“Crye Fredome”? Medievalism and Twenty-First-Century Scottish National Identity

Berger, Matthias (5 March 2016). “Crye Fredome”? Medievalism and Twenty-First-Century Scottish National Identity (Unpublished). In: 18. Studientag zum Englischen Mittelalter (SEM). Bonn, Deutschland. 03.-05.03.2016.

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It is a well-documented fact that the Middle Ages have had a long history of instrumentalisation by nationalisms. 19th-century Eu¬rope in particular witnessed an origins craze during the process of nation-building. In the post-Shoah, post-modern West, on the other hand, we might expect this kind of medievalist master nar¬rative to have been consigned to the dustbin of history. And yet, as nationalism surges again in Europe, negotiations of national identi¬ties in medieval dress seem to have become fashionable once more. In order to come to terms with the fragmented and often contradictory presence of the Middle Ages in these discourses of national identity, I propose we consider medievalism a utilitarian product of the cultural memory. Rather than representing any ‘real’ Middle Ages, then, medievalism tailors available knowledge of the medieval past to the diverse social needs and ideologies of the present.

This paper looks at a selection of Scottish examples of present-day medievalism in an attempt to investigate, in particular, the place of the medieval Wars of Scottish Independence in contemporary negotiations of ‘Scottishness’. Both the relationships envisioned between self and other and the role played by ‘the land’ in these cultural, social and political instances of national introspection offer starting points for critical inquiry. Moreover, the analysis of a scholarly intervention in the run-up to the 2014 Scottish independence referendum indicates an intriguing dialogue of academic and non-academic voices in the context of Scottish medievalist cultural memory. We thus find a wide array of uses of the Scottish Middle Ages, some of which feed into the burgeoning nationalism of recent years, while others offer more pensive and ambivalent answers to the question of what it means to be Scottish in the 21st century.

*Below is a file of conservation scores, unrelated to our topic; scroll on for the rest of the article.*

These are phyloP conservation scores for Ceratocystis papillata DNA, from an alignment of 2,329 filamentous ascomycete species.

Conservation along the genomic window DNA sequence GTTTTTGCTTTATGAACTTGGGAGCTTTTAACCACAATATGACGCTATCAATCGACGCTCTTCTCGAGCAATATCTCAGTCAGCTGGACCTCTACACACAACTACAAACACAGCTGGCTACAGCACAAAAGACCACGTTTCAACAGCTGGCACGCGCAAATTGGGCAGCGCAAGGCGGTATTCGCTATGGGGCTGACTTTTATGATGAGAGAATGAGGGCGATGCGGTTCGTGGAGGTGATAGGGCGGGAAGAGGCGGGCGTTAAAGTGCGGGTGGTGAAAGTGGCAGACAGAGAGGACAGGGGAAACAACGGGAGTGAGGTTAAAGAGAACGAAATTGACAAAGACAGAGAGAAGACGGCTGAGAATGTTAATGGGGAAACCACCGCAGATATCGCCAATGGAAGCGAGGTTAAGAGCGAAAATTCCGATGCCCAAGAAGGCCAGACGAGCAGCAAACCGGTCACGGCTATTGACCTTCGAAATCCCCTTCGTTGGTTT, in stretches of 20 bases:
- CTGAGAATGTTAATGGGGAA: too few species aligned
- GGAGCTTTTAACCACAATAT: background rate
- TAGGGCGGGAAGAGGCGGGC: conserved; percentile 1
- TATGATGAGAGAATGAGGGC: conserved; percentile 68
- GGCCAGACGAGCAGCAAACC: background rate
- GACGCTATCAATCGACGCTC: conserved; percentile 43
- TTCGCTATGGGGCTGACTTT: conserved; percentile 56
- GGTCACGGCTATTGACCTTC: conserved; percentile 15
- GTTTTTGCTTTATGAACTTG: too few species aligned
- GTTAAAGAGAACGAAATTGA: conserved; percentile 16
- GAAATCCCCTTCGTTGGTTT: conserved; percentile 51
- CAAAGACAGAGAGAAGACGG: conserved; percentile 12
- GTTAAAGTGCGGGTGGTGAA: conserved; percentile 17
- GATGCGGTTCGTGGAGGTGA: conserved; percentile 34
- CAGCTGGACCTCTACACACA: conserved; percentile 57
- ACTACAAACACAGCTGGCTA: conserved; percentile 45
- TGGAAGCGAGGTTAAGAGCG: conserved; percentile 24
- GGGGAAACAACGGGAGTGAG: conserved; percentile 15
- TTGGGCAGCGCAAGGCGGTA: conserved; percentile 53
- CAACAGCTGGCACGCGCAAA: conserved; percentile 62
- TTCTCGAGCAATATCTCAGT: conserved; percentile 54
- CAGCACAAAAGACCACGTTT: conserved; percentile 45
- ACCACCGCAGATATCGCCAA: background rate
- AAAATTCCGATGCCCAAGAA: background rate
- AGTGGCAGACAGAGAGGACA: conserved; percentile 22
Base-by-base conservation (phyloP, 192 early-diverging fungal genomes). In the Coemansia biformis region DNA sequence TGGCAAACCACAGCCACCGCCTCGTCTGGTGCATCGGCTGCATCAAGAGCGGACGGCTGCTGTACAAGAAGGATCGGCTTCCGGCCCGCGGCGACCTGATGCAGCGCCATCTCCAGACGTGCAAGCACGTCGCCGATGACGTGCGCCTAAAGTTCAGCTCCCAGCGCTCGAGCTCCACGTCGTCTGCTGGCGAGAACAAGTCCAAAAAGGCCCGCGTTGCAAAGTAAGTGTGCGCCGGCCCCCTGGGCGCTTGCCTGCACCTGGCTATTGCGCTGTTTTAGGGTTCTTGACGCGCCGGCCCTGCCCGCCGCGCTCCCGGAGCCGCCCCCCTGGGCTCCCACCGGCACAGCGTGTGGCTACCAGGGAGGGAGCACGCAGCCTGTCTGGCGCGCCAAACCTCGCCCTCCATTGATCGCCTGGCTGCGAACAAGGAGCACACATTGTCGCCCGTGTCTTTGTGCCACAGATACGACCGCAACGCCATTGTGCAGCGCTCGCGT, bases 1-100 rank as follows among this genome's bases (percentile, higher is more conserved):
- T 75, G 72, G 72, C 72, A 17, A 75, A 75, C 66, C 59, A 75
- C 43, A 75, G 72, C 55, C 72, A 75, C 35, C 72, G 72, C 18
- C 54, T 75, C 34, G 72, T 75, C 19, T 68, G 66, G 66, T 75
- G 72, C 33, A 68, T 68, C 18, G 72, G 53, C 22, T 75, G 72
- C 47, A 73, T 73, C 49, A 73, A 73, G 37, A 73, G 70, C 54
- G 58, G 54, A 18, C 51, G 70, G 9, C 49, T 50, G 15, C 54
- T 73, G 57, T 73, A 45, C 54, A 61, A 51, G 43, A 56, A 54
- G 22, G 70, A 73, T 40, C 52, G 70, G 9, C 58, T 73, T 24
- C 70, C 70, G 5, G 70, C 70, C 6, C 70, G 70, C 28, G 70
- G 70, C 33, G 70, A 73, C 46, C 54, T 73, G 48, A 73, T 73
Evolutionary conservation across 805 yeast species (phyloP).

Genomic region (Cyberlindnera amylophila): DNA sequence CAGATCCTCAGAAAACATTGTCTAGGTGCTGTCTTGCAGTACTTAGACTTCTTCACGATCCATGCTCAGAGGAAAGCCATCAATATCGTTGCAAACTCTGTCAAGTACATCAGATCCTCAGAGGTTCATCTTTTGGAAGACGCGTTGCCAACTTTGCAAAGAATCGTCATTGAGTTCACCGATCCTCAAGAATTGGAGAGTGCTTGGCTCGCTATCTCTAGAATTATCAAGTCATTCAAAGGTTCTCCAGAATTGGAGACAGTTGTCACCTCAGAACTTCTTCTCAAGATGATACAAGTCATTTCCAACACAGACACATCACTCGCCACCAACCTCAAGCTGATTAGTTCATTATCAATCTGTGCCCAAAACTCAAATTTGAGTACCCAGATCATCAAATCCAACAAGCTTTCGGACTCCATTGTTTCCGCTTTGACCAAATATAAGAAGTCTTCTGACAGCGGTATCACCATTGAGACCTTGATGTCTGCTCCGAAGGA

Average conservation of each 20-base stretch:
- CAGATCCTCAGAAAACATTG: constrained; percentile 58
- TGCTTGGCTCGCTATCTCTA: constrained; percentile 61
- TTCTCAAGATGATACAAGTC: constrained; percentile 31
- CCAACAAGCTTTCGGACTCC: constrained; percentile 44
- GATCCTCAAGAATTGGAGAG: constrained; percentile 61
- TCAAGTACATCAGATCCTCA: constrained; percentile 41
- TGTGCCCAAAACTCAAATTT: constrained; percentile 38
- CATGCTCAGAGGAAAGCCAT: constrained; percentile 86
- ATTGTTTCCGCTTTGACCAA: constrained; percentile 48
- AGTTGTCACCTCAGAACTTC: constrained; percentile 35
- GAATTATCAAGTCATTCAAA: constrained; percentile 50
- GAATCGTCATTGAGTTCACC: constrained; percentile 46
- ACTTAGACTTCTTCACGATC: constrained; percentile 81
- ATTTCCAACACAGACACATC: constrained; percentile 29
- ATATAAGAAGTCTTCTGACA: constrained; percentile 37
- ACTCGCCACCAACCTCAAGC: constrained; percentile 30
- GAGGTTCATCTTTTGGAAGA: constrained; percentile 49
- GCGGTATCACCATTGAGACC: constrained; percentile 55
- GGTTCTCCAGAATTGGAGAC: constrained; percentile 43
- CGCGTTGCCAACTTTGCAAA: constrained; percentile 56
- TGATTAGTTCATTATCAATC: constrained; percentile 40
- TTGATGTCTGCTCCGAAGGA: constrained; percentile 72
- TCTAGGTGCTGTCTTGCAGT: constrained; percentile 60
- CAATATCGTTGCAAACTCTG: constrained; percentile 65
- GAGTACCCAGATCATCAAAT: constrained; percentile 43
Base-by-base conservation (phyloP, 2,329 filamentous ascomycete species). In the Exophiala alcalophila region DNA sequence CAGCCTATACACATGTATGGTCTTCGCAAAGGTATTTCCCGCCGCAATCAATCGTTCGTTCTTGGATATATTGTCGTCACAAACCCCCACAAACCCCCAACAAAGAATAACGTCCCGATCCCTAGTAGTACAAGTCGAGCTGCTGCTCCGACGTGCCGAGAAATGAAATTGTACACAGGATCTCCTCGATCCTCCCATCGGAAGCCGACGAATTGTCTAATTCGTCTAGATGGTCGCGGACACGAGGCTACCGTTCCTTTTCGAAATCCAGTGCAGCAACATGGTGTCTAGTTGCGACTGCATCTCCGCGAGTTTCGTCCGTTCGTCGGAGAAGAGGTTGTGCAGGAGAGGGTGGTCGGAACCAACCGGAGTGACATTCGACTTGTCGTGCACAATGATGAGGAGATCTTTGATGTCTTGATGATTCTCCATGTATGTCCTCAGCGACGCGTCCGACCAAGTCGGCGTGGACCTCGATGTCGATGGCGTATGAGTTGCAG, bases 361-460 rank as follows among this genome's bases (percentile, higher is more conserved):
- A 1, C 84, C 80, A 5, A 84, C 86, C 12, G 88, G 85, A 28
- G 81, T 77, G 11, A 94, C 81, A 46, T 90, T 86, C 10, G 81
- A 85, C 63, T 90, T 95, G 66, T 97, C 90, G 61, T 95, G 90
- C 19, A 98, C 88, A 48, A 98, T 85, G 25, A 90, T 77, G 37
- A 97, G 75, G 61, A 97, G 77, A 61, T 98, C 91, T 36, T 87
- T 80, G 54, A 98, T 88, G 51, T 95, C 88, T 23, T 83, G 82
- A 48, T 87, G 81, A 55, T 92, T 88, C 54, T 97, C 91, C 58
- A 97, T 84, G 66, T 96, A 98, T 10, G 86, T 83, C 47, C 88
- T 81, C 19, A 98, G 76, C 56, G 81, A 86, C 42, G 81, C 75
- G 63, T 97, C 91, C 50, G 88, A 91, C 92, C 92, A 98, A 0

Item Type:

Conference or Workshop Item (Paper)


06 Faculty of Humanities > Department of Linguistics and Literary Studies > Institute of English Languages and Literatures

Graduate School:

Graduate School of the Arts (GSA)

UniBE Contributor:

Berger, Matthias


400 Language > 420 English & Old English languages
800 Literature, rhetoric & criticism > 820 English & Old English literatures
900 History > 940 History of Europe




Matthias Berger

Date Deposited:

25 Apr 2016 16:16

Last Modified:

25 Apr 2016 16:16

Uncontrolled Keywords:

Medievalism, cultural memory, myth, national identity constructions, Scottish nationalism, Macbeth, Wars of Scottish Independence, The Wallace Muse, Dunsinane



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